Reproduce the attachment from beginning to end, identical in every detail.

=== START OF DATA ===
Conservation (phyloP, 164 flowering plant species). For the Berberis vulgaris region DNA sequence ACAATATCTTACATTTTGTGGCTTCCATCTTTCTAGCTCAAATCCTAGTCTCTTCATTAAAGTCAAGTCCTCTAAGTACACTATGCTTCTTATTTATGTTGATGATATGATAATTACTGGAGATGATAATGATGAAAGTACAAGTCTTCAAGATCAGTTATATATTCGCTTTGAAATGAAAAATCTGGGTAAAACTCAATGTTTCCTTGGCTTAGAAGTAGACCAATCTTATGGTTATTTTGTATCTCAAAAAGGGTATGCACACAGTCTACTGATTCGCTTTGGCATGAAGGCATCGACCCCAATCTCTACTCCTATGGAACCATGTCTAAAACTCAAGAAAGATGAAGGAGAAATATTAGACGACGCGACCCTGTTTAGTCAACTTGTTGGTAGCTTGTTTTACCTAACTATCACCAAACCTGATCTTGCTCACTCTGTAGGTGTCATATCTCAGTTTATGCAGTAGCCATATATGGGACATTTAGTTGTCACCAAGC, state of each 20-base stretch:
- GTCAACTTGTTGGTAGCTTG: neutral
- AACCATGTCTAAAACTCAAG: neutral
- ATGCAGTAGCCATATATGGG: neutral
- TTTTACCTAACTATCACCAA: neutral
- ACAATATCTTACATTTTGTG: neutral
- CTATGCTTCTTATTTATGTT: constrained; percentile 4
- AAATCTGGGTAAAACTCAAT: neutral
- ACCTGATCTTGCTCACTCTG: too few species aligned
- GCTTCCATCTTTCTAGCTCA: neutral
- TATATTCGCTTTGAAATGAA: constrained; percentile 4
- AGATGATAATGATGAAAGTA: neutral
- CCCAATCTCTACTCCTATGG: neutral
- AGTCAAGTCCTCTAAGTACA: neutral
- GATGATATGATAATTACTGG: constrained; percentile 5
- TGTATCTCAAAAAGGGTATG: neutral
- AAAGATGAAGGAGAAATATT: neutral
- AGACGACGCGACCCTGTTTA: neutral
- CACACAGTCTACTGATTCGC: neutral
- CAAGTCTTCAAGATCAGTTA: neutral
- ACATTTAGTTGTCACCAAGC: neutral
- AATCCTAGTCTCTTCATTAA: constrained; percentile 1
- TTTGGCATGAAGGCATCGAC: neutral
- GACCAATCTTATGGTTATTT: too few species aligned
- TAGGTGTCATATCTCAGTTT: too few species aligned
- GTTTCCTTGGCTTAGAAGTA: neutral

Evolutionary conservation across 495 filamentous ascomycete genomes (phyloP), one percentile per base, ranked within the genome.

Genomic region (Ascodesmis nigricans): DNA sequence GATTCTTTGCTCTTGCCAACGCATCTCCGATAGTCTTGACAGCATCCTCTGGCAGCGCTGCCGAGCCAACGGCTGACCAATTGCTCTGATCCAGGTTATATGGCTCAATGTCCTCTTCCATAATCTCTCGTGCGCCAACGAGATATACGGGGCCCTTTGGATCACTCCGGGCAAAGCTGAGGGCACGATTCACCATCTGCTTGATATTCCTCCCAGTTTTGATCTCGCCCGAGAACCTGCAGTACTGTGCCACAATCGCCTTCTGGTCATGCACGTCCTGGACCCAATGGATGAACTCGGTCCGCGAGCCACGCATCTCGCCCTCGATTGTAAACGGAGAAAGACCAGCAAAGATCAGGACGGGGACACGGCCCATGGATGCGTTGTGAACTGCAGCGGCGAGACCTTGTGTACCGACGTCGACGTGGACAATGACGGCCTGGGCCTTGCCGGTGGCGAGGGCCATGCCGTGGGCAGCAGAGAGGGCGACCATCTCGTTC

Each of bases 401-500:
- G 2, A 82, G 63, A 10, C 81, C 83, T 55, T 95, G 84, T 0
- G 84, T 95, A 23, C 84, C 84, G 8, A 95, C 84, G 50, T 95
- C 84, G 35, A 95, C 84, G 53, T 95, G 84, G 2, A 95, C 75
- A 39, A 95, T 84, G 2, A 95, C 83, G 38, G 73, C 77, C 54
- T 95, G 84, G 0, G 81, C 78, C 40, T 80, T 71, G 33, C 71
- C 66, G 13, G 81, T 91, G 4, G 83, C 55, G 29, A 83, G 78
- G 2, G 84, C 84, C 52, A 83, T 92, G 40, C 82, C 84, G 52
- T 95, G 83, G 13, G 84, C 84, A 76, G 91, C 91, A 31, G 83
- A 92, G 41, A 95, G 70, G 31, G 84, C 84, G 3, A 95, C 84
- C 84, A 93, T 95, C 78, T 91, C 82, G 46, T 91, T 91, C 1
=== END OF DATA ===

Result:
Conservation (phyloP, 164 flowering plant species). For the Berberis vulgaris region DNA sequence ACAATATCTTACATTTTGTGGCTTCCATCTTTCTAGCTCAAATCCTAGTCTCTTCATTAAAGTCAAGTCCTCTAAGTACACTATGCTTCTTATTTATGTTGATGATATGATAATTACTGGAGATGATAATGATGAAAGTACAAGTCTTCAAGATCAGTTATATATTCGCTTTGAAATGAAAAATCTGGGTAAAACTCAATGTTTCCTTGGCTTAGAAGTAGACCAATCTTATGGTTATTTTGTATCTCAAAAAGGGTATGCACACAGTCTACTGATTCGCTTTGGCATGAAGGCATCGACCCCAATCTCTACTCCTATGGAACCATGTCTAAAACTCAAGAAAGATGAAGGAGAAATATTAGACGACGCGACCCTGTTTAGTCAACTTGTTGGTAGCTTGTTTTACCTAACTATCACCAAACCTGATCTTGCTCACTCTGTAGGTGTCATATCTCAGTTTATGCAGTAGCCATATATGGGACATTTAGTTGTCACCAAGC, state of each 20-base stretch:
- GTCAACTTGTTGGTAGCTTG: neutral
- AACCATGTCTAAAACTCAAG: neutral
- ATGCAGTAGCCATATATGGG: neutral
- TTTTACCTAACTATCACCAA: neutral
- ACAATATCTTACATTTTGTG: neutral
- CTATGCTTCTTATTTATGTT: constrained; percentile 4
- AAATCTGGGTAAAACTCAAT: neutral
- ACCTGATCTTGCTCACTCTG: too few species aligned
- GCTTCCATCTTTCTAGCTCA: neutral
- TATATTCGCTTTGAAATGAA: constrained; percentile 4
- AGATGATAATGATGAAAGTA: neutral
- CCCAATCTCTACTCCTATGG: neutral
- AGTCAAGTCCTCTAAGTACA: neutral
- GATGATATGATAATTACTGG: constrained; percentile 5
- TGTATCTCAAAAAGGGTATG: neutral
- AAAGATGAAGGAGAAATATT: neutral
- AGACGACGCGACCCTGTTTA: neutral
- CACACAGTCTACTGATTCGC: neutral
- CAAGTCTTCAAGATCAGTTA: neutral
- ACATTTAGTTGTCACCAAGC: neutral
- AATCCTAGTCTCTTCATTAA: constrained; percentile 1
- TTTGGCATGAAGGCATCGAC: neutral
- GACCAATCTTATGGTTATTT: too few species aligned
- TAGGTGTCATATCTCAGTTT: too few species aligned
- GTTTCCTTGGCTTAGAAGTA: neutral

Evolutionary conservation across 495 filamentous ascomycete genomes (phyloP), one percentile per base, ranked within the genome.

Genomic region (Ascodesmis nigricans): DNA sequence GATTCTTTGCTCTTGCCAACGCATCTCCGATAGTCTTGACAGCATCCTCTGGCAGCGCTGCCGAGCCAACGGCTGACCAATTGCTCTGATCCAGGTTATATGGCTCAATGTCCTCTTCCATAATCTCTCGTGCGCCAACGAGATATACGGGGCCCTTTGGATCACTCCGGGCAAAGCTGAGGGCACGATTCACCATCTGCTTGATATTCCTCCCAGTTTTGATCTCGCCCGAGAACCTGCAGTACTGTGCCACAATCGCCTTCTGGTCATGCACGTCCTGGACCCAATGGATGAACTCGGTCCGCGAGCCACGCATCTCGCCCTCGATTGTAAACGGAGAAAGACCAGCAAAGATCAGGACGGGGACACGGCCCATGGATGCGTTGTGAACTGCAGCGGCGAGACCTTGTGTACCGACGTCGACGTGGACAATGACGGCCTGGGCCTTGCCGGTGGCGAGGGCCATGCCGTGGGCAGCAGAGAGGGCGACCATCTCGTTC

Each of bases 401-500:
- G 2, A 82, G 63, A 10, C 81, C 83, T 55, T 95, G 84, T 0
- G 84, T 95, A 23, C 84, C 84, G 8, A 95, C 84, G 50, T 95
- C 84, G 35, A 95, C 84, G 53, T 95, G 84, G 2, A 95, C 75
- A 39, A 95, T 84, G 2, A 95, C 83, G 38, G 73, C 77, C 54
- T 95, G 84, G 0, G 81, C 78, C 40, T 80, T 71, G 33, C 71
- C 66, G 13, G 81, T 91, G 4, G 83, C 55, G 29, A 83, G 78
- G 2, G 84, C 84, C 52, A 83, T 92, G 40, C 82, C 84, G 52
- T 95, G 83, G 13, G 84, C 84, A 76, G 91, C 91, A 31, G 83
- A 92, G 41, A 95, G 70, G 31, G 84, C 84, G 3, A 95, C 84
- C 84, A 93, T 95, C 78, T 91, C 82, G 46, T 91, T 91, C 1